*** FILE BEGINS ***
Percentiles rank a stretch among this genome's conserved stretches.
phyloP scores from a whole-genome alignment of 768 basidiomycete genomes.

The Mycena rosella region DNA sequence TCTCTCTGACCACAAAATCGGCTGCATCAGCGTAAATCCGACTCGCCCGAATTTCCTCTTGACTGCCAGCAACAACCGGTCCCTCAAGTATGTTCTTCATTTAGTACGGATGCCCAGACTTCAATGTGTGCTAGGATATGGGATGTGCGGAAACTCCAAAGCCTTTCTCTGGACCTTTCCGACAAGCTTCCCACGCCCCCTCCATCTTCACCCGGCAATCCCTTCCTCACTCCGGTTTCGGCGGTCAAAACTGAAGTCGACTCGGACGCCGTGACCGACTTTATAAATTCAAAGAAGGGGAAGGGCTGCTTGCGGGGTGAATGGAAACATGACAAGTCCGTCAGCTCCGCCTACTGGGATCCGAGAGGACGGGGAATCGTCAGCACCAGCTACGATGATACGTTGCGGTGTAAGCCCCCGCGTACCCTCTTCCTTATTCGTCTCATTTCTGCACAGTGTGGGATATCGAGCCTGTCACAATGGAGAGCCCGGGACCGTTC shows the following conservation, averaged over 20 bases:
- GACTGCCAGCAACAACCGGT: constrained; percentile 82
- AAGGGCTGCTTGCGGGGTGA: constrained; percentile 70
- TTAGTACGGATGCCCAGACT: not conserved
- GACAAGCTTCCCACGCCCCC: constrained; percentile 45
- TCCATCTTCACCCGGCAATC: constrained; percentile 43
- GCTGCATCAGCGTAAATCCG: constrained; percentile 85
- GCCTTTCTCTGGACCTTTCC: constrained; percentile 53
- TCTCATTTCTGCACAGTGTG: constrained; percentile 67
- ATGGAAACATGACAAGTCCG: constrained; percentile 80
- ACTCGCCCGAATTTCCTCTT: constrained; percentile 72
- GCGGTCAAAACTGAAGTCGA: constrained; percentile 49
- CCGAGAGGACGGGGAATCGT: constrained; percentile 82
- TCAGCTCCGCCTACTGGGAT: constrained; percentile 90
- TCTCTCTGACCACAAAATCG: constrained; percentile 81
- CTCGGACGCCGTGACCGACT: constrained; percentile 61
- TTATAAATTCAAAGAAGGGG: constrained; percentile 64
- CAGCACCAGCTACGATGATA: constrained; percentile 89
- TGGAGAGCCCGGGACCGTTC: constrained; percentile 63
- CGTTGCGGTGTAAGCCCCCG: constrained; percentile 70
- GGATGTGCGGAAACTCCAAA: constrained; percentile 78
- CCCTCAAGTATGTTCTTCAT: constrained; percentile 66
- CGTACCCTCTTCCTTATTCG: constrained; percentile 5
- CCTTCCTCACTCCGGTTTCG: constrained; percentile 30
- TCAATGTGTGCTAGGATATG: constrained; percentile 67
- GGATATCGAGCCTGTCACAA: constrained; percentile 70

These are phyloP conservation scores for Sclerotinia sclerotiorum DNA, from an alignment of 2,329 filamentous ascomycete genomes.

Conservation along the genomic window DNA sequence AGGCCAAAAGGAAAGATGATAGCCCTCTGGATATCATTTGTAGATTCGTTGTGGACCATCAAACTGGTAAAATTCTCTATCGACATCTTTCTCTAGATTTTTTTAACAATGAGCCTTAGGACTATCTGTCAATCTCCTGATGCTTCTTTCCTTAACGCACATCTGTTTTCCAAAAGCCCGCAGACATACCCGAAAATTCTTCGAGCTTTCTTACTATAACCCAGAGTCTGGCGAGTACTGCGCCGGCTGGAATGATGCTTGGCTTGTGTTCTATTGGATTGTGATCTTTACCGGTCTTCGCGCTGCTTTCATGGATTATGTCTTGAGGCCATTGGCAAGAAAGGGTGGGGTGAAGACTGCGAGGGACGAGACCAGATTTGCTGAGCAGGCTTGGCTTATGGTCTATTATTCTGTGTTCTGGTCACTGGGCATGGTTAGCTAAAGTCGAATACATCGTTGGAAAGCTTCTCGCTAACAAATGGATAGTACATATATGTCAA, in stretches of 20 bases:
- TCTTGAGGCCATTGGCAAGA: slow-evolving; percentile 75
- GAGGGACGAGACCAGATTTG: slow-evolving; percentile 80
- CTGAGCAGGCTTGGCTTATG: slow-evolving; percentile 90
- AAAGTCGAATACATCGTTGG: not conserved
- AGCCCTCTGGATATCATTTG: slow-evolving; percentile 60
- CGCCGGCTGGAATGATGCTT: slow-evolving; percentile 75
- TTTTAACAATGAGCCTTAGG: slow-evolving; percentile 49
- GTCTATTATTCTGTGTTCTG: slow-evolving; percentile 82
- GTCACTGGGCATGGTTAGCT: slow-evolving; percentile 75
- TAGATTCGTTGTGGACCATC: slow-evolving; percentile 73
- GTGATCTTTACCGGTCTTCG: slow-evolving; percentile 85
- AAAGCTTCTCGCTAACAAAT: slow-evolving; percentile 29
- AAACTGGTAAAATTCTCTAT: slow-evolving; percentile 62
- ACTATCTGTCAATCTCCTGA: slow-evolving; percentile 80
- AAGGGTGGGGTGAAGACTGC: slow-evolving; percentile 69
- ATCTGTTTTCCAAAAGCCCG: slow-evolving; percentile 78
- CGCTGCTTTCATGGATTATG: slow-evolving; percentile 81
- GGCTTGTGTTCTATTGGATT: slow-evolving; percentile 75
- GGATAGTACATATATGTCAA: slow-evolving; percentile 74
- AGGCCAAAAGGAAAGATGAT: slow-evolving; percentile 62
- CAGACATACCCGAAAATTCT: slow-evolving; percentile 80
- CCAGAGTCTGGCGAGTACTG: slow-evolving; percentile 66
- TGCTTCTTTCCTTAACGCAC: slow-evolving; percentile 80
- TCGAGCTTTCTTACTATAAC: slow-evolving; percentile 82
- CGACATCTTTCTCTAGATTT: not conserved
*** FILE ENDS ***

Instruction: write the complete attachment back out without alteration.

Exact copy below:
Percentiles rank a stretch among this genome's conserved stretches.
phyloP scores from a whole-genome alignment of 768 basidiomycete genomes.

The Mycena rosella region DNA sequence TCTCTCTGACCACAAAATCGGCTGCATCAGCGTAAATCCGACTCGCCCGAATTTCCTCTTGACTGCCAGCAACAACCGGTCCCTCAAGTATGTTCTTCATTTAGTACGGATGCCCAGACTTCAATGTGTGCTAGGATATGGGATGTGCGGAAACTCCAAAGCCTTTCTCTGGACCTTTCCGACAAGCTTCCCACGCCCCCTCCATCTTCACCCGGCAATCCCTTCCTCACTCCGGTTTCGGCGGTCAAAACTGAAGTCGACTCGGACGCCGTGACCGACTTTATAAATTCAAAGAAGGGGAAGGGCTGCTTGCGGGGTGAATGGAAACATGACAAGTCCGTCAGCTCCGCCTACTGGGATCCGAGAGGACGGGGAATCGTCAGCACCAGCTACGATGATACGTTGCGGTGTAAGCCCCCGCGTACCCTCTTCCTTATTCGTCTCATTTCTGCACAGTGTGGGATATCGAGCCTGTCACAATGGAGAGCCCGGGACCGTTC shows the following conservation, averaged over 20 bases:
- GACTGCCAGCAACAACCGGT: constrained; percentile 82
- AAGGGCTGCTTGCGGGGTGA: constrained; percentile 70
- TTAGTACGGATGCCCAGACT: not conserved
- GACAAGCTTCCCACGCCCCC: constrained; percentile 45
- TCCATCTTCACCCGGCAATC: constrained; percentile 43
- GCTGCATCAGCGTAAATCCG: constrained; percentile 85
- GCCTTTCTCTGGACCTTTCC: constrained; percentile 53
- TCTCATTTCTGCACAGTGTG: constrained; percentile 67
- ATGGAAACATGACAAGTCCG: constrained; percentile 80
- ACTCGCCCGAATTTCCTCTT: constrained; percentile 72
- GCGGTCAAAACTGAAGTCGA: constrained; percentile 49
- CCGAGAGGACGGGGAATCGT: constrained; percentile 82
- TCAGCTCCGCCTACTGGGAT: constrained; percentile 90
- TCTCTCTGACCACAAAATCG: constrained; percentile 81
- CTCGGACGCCGTGACCGACT: constrained; percentile 61
- TTATAAATTCAAAGAAGGGG: constrained; percentile 64
- CAGCACCAGCTACGATGATA: constrained; percentile 89
- TGGAGAGCCCGGGACCGTTC: constrained; percentile 63
- CGTTGCGGTGTAAGCCCCCG: constrained; percentile 70
- GGATGTGCGGAAACTCCAAA: constrained; percentile 78
- CCCTCAAGTATGTTCTTCAT: constrained; percentile 66
- CGTACCCTCTTCCTTATTCG: constrained; percentile 5
- CCTTCCTCACTCCGGTTTCG: constrained; percentile 30
- TCAATGTGTGCTAGGATATG: constrained; percentile 67
- GGATATCGAGCCTGTCACAA: constrained; percentile 70

These are phyloP conservation scores for Sclerotinia sclerotiorum DNA, from an alignment of 2,329 filamentous ascomycete genomes.

Conservation along the genomic window DNA sequence AGGCCAAAAGGAAAGATGATAGCCCTCTGGATATCATTTGTAGATTCGTTGTGGACCATCAAACTGGTAAAATTCTCTATCGACATCTTTCTCTAGATTTTTTTAACAATGAGCCTTAGGACTATCTGTCAATCTCCTGATGCTTCTTTCCTTAACGCACATCTGTTTTCCAAAAGCCCGCAGACATACCCGAAAATTCTTCGAGCTTTCTTACTATAACCCAGAGTCTGGCGAGTACTGCGCCGGCTGGAATGATGCTTGGCTTGTGTTCTATTGGATTGTGATCTTTACCGGTCTTCGCGCTGCTTTCATGGATTATGTCTTGAGGCCATTGGCAAGAAAGGGTGGGGTGAAGACTGCGAGGGACGAGACCAGATTTGCTGAGCAGGCTTGGCTTATGGTCTATTATTCTGTGTTCTGGTCACTGGGCATGGTTAGCTAAAGTCGAATACATCGTTGGAAAGCTTCTCGCTAACAAATGGATAGTACATATATGTCAA, in stretches of 20 bases:
- TCTTGAGGCCATTGGCAAGA: slow-evolving; percentile 75
- GAGGGACGAGACCAGATTTG: slow-evolving; percentile 80
- CTGAGCAGGCTTGGCTTATG: slow-evolving; percentile 90
- AAAGTCGAATACATCGTTGG: not conserved
- AGCCCTCTGGATATCATTTG: slow-evolving; percentile 60
- CGCCGGCTGGAATGATGCTT: slow-evolving; percentile 75
- TTTTAACAATGAGCCTTAGG: slow-evolving; percentile 49
- GTCTATTATTCTGTGTTCTG: slow-evolving; percentile 82
- GTCACTGGGCATGGTTAGCT: slow-evolving; percentile 75
- TAGATTCGTTGTGGACCATC: slow-evolving; percentile 73
- GTGATCTTTACCGGTCTTCG: slow-evolving; percentile 85
- AAAGCTTCTCGCTAACAAAT: slow-evolving; percentile 29
- AAACTGGTAAAATTCTCTAT: slow-evolving; percentile 62
- ACTATCTGTCAATCTCCTGA: slow-evolving; percentile 80
- AAGGGTGGGGTGAAGACTGC: slow-evolving; percentile 69
- ATCTGTTTTCCAAAAGCCCG: slow-evolving; percentile 78
- CGCTGCTTTCATGGATTATG: slow-evolving; percentile 81
- GGCTTGTGTTCTATTGGATT: slow-evolving; percentile 75
- GGATAGTACATATATGTCAA: slow-evolving; percentile 74
- AGGCCAAAAGGAAAGATGAT: slow-evolving; percentile 62
- CAGACATACCCGAAAATTCT: slow-evolving; percentile 80
- CCAGAGTCTGGCGAGTACTG: slow-evolving; percentile 66
- TGCTTCTTTCCTTAACGCAC: slow-evolving; percentile 80
- TCGAGCTTTCTTACTATAAC: slow-evolving; percentile 82
- CGACATCTTTCTCTAGATTT: not conserved